Social Change in the Archaic of the Valley of Oaxaca
Archaeologists Kent Flannery and Frank Hole report on their excavations at the famous Oaxacan site of Cueva Blanca, where humans lived more than 12,000 years ago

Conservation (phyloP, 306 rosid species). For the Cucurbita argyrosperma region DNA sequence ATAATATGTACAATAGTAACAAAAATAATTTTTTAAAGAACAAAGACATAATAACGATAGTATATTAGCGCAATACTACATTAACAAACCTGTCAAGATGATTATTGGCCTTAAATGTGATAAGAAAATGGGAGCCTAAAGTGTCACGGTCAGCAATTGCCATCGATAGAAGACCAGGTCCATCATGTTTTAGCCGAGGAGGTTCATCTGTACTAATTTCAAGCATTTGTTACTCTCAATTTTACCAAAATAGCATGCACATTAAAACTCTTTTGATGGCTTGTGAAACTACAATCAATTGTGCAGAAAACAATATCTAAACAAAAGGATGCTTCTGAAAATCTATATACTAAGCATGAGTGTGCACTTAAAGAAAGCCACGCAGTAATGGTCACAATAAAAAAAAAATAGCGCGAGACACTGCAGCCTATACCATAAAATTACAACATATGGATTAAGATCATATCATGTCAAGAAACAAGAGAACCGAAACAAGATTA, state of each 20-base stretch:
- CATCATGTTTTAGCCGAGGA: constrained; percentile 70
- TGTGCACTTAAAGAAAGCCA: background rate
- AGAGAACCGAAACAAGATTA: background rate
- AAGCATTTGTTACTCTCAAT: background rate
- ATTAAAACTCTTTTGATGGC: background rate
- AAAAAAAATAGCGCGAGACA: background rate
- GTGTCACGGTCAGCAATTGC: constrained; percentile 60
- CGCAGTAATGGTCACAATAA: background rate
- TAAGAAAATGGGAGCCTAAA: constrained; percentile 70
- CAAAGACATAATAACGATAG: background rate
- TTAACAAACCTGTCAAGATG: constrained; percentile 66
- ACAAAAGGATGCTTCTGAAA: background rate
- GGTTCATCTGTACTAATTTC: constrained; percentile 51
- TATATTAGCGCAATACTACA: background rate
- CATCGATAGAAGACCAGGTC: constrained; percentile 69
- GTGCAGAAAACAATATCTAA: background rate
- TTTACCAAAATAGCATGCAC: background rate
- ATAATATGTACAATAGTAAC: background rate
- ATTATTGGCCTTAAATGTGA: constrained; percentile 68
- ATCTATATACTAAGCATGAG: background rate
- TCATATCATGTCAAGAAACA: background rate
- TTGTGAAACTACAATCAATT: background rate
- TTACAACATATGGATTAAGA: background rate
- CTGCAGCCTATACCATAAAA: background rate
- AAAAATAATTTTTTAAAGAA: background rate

Cueva Blanca lies in a volcanic tuff cliff some 4 km northwest of Mitla, Oaxaca, Mexico. It is one of a series of Archaic sites excavated by Kent Flannery and Frank Hole as part of a project on the prehistory and human ecology of the Valley of Oaxaca. The oldest stratigraphic level in Cueva Blanca yielded Late Pleistocene fauna, including some species no longer present in southern Mexico. The second oldest level, Zone E, produced Early Archaic material with calibrated dates as old as 11,000–10,000 BC . Zones D and C provided a rich Late Archaic assemblage whose closest ties are with the Abejas phase of Puebla’s Tehuacán Valley (fourth millennium BC). Spatial analyses undertaken on the Archaic living floors include (1) the drawing of density contours for tools and animal bones; (2) a search for Archaic tool kits using rank-order and cluster analysis; and (3) an attempt to define Binfordian “drop zones” using an approach drawn from computer vision.
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